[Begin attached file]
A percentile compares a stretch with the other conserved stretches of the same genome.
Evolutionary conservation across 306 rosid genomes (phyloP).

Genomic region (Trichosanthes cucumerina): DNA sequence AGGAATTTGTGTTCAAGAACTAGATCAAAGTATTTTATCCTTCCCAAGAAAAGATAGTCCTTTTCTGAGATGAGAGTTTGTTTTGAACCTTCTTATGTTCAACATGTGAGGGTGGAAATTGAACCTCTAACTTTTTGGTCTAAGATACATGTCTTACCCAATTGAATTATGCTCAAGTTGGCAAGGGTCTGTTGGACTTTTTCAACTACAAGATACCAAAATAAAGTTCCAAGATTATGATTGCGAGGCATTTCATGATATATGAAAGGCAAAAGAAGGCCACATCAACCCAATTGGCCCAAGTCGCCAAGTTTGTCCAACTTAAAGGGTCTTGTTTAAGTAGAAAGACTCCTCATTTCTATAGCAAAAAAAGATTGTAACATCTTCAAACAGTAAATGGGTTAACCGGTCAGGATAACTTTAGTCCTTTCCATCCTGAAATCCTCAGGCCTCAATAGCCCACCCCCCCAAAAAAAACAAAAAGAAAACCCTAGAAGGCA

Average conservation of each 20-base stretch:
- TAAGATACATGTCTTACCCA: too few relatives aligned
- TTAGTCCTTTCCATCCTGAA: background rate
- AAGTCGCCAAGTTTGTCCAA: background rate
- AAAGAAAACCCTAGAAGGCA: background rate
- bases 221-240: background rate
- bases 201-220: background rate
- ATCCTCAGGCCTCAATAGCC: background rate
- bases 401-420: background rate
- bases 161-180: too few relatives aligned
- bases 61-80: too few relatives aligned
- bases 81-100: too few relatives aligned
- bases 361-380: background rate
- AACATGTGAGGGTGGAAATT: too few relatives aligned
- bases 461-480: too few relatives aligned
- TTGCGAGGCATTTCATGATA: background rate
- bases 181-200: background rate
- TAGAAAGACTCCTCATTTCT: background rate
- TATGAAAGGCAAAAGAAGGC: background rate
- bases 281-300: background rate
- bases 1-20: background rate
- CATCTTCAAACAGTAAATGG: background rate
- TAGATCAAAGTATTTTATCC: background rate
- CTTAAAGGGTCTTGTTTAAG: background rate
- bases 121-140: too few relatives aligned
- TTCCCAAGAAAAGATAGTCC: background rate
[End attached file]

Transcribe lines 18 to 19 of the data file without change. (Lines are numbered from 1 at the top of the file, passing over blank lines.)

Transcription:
- bases 461-480: too few relatives aligned
- TTGCGAGGCATTTCATGATA: background rate